Boehner comments show tough road ahead for "fiscal cliff" talks
WASHINGTON (Reuters) - New comments from top Republican lawmaker John Boehner slamming health care reforms illustrate how hard it will be for Washington to reach a deficit reduction deal when talks resume next week, analysts said on Thursday.
President Barack Obama and the U.S. Congress will begin negotiating next week on a plan that could avert tax hikes and spending cuts set to begin in January that economists worry could push the U.S. economy over the "fiscal cliff" and into recession.
Boehner did not explicitly mention the "fiscal cliff" talks in an opinion piece published in the Cincinnati Enquirer on Wednesday. But he argued the nation cannot afford the costs of Obama's 2010 health care reform law, given the United State's sluggish economy and massive $16 trillion debt.
"That's why I've been clear that the law has to stay on the table as both parties discuss ways to solve our nation's massive debt challenge," said Boehner, who is a key player in the talks.
Boehner's comments show it won't be easy to reach a deal on the thorny tax and spending issues, said Greg Valliere, chief political strategist at Potomac Research Group in Washington.
"There's an enormous gulf between the two parties on the details," he said, noting it is still possible that Obama and Congress may agree by January to broad spending and tax measures, and then take months afterwards to iron out details.
"Plunging off the cliff, then passing a tax cut in January that excludes the rich -- is still a very live option," Valliere said.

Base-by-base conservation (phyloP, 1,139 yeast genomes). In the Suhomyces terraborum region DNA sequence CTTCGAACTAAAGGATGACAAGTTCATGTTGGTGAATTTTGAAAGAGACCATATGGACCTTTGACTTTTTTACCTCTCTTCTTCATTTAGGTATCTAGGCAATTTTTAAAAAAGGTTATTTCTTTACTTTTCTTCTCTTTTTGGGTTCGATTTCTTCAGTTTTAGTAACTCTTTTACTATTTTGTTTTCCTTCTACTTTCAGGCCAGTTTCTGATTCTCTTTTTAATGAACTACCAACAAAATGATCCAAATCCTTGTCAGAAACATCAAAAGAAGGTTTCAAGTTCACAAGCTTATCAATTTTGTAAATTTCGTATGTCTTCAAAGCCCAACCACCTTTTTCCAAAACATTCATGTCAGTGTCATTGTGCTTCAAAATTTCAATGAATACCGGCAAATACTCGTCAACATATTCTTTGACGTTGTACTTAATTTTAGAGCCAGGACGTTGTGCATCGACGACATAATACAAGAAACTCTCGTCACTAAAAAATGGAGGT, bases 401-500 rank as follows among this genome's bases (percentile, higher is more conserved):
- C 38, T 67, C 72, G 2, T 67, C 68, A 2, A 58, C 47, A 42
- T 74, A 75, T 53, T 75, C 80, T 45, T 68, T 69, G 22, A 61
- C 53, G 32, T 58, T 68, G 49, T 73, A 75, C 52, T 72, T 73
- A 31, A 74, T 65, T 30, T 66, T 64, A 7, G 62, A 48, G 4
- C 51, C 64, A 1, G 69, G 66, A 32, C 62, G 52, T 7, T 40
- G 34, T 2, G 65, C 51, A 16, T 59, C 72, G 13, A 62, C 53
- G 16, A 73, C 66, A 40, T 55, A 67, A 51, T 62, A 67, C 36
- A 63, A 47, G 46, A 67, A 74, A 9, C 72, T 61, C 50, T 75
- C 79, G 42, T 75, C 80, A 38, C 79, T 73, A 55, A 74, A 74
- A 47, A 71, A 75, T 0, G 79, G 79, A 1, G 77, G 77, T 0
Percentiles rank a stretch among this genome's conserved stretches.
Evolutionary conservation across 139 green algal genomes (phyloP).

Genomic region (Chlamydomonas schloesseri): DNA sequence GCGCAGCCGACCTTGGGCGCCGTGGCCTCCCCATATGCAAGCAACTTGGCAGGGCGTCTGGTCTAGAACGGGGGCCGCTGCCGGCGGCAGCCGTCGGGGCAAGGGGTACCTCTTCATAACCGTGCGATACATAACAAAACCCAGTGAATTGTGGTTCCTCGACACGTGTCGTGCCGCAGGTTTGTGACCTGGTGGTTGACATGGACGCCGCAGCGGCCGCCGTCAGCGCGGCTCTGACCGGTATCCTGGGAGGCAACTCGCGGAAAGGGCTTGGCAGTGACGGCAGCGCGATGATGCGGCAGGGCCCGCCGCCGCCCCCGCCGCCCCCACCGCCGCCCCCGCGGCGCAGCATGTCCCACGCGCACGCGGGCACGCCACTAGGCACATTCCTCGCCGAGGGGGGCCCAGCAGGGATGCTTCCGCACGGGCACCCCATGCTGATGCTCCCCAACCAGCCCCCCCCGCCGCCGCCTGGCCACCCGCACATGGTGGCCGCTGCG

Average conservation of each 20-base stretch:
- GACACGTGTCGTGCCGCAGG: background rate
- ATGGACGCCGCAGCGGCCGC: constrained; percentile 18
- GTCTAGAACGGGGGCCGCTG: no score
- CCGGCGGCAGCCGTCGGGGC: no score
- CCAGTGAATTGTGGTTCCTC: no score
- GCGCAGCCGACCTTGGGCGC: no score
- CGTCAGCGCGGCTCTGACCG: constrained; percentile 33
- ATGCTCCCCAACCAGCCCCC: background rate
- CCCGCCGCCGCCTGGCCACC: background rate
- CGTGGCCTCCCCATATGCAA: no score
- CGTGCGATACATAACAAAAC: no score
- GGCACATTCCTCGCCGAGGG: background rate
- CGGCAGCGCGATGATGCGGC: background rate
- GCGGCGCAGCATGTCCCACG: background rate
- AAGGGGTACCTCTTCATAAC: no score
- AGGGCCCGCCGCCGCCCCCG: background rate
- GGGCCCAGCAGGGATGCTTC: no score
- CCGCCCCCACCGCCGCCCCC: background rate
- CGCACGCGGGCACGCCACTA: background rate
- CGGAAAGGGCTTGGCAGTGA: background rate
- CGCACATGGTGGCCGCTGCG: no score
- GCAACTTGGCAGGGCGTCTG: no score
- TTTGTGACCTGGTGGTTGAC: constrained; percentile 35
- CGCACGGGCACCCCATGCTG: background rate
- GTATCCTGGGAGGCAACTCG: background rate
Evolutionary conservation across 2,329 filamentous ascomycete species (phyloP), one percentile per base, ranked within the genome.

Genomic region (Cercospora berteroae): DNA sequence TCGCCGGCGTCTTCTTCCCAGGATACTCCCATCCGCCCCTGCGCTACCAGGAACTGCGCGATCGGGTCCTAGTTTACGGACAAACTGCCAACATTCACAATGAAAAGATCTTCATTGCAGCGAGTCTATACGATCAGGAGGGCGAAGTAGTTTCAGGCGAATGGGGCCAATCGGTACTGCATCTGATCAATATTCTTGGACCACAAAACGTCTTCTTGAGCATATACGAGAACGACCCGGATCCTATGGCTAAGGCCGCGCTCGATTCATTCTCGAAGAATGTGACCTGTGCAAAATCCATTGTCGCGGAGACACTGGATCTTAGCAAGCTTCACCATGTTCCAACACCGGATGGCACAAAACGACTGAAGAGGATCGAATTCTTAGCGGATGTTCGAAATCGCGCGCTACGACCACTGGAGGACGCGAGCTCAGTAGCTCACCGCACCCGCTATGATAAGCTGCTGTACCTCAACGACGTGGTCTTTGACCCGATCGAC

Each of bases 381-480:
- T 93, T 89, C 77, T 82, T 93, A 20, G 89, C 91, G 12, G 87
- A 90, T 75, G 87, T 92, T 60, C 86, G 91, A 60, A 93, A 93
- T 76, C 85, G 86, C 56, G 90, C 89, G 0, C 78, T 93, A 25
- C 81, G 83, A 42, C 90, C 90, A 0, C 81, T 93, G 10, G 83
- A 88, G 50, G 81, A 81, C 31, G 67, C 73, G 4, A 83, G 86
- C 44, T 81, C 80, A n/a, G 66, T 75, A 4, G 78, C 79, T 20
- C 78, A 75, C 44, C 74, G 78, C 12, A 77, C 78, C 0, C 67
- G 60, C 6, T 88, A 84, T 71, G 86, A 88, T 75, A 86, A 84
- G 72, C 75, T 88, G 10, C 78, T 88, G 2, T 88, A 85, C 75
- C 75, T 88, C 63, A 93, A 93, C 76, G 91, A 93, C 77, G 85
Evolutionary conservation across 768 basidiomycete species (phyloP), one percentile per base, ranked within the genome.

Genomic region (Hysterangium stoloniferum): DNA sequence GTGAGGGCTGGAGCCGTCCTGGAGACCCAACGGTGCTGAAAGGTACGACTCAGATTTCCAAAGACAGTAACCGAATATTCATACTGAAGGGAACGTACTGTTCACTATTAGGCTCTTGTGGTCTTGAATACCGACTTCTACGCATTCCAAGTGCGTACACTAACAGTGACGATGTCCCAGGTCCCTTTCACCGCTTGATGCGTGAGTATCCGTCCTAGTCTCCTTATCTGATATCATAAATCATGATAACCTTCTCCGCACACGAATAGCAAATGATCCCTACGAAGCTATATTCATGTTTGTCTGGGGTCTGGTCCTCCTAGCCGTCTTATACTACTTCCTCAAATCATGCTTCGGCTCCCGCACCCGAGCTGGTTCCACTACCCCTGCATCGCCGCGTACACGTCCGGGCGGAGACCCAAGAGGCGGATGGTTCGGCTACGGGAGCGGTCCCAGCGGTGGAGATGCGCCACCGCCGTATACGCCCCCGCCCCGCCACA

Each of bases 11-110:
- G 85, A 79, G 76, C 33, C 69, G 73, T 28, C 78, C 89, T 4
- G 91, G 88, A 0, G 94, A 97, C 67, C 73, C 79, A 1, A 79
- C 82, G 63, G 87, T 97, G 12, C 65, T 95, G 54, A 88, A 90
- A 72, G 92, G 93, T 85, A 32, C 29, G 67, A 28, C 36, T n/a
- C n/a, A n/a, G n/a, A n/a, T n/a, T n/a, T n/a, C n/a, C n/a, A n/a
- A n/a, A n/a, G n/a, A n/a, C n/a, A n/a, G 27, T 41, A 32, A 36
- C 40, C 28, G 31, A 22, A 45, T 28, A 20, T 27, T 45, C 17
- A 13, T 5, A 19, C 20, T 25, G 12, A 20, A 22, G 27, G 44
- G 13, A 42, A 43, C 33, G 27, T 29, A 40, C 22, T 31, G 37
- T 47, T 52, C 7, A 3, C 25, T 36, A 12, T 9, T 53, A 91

Analysts said Boehner's renewed critique of the health care law is designed to appeal to Republicans in the House of Representatives who have voted more than 30 times to repeal it.
The law aims to extend health coverage to more than 30 million uninsured Americans starting in 2014. It also contains measures designed to contain the costs of America's $2.6 trillion healthcare system, the most expensive in the world.
Republicans had promised to repeal the law, which they call "Obamacare", if they won the November presidential elections.
But Obama won, and Democrats kept their majority in the Senate. Last June, the U.S. Supreme Court upheld the reforms.
Boehner's comments were "not constructive" for the fiscal talks ahead because there is little chance negotiations will lead to changes in the health care law, said Jim Kessler, senior vice president for policy at centrist think-tank Third Way.
"This is a complete non-starter and a clumsy starting point for negotiations," Kessler said.
Larry Sabato, political scientist at the University of Virginia, said he thought Boehner's comments seemed like a "bargaining chip" for the talks ahead.
"Just as President Obama is insisting that taxes must go up for everyone making $250,000 or more, the Republicans are saying that Obamacare is on the table," he said, noting he expects the income trigger for tax increases will end up being much higher and that the healthcare law will stay untouched.
After the election, Boehner acknowledged in an ABC News interview that "Obamacare is the law of the land", although he also said the law had to be "on the table" as legislators work toward balancing the nation's budget.
Julie Barnes, director of healthcare policy at the Bipartisan Policy Center, said the costs associated with getting the new health reforms in place pale in comparison to the much-larger costs of tax and spending issues before lawmakers.
"Small businesses and large businesses are not going to view Obamacare as what's really causing the problem for their competitiveness. The problem is health care costs," Barnes said. (Additional reporting by Rachelle Younglai and Richard Cowan; editing by Andrew Hay)
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